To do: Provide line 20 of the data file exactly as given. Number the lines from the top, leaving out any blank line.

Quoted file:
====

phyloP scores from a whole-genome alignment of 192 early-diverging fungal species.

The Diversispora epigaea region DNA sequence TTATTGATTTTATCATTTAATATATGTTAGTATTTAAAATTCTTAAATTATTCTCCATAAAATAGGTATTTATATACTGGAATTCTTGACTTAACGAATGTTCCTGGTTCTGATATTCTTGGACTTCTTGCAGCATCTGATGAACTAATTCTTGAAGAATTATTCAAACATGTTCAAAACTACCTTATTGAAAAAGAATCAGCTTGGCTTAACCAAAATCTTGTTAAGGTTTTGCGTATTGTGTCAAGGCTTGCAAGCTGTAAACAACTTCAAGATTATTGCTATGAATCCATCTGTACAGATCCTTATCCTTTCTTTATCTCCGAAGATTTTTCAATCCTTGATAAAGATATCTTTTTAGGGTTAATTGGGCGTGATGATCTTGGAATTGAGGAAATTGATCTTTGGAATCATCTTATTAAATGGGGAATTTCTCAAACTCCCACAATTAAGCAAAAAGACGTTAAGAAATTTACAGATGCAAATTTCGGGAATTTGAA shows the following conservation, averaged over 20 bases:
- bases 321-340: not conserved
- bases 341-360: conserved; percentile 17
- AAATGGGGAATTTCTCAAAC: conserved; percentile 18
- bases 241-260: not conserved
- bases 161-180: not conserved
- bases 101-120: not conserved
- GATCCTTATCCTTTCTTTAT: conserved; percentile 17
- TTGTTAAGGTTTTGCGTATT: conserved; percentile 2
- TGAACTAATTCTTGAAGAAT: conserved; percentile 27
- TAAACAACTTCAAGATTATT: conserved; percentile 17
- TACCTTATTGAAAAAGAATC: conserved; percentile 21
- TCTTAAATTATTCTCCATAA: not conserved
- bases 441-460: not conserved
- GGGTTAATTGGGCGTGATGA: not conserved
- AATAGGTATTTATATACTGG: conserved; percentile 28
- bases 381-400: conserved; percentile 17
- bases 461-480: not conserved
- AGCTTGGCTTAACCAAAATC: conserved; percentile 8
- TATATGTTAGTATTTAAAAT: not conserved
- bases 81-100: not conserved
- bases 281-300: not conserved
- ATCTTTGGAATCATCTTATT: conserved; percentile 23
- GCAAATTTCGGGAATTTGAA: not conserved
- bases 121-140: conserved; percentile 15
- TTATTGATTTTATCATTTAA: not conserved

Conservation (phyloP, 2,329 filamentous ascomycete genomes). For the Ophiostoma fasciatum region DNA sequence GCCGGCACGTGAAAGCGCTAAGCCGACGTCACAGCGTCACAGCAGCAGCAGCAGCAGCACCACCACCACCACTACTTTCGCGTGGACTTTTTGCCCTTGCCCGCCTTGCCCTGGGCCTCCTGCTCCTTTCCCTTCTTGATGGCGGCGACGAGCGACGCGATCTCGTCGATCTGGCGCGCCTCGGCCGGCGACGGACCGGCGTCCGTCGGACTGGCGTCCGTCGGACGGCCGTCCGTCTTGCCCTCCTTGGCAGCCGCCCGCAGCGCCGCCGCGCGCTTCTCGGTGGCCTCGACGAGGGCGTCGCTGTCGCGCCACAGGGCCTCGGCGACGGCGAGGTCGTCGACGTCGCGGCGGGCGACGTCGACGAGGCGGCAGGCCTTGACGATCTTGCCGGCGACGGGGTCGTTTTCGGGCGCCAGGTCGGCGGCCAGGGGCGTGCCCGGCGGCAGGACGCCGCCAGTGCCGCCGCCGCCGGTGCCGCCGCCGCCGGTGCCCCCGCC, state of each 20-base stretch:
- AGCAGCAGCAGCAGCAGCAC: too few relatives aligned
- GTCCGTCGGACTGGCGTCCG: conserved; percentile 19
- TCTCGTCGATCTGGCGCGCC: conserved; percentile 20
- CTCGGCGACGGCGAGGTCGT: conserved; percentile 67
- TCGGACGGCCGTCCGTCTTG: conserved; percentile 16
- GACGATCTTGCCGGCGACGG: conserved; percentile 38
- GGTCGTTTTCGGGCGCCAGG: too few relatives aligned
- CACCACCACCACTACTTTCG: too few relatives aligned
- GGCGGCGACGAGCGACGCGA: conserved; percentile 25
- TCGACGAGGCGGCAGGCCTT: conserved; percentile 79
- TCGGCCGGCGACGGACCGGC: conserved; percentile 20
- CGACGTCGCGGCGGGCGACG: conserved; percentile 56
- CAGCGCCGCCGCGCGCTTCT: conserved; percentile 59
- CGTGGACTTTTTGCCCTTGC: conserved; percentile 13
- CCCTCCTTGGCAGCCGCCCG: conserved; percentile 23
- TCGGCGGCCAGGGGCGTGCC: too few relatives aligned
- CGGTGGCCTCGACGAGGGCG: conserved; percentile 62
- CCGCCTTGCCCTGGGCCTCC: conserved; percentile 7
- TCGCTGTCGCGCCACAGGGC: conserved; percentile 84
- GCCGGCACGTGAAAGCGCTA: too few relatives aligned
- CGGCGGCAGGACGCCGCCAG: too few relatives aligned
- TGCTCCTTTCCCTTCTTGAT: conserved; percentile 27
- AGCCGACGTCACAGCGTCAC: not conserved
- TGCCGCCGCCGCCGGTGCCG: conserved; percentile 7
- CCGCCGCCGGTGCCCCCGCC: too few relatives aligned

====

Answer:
- AGCTTGGCTTAACCAAAATC: conserved; percentile 8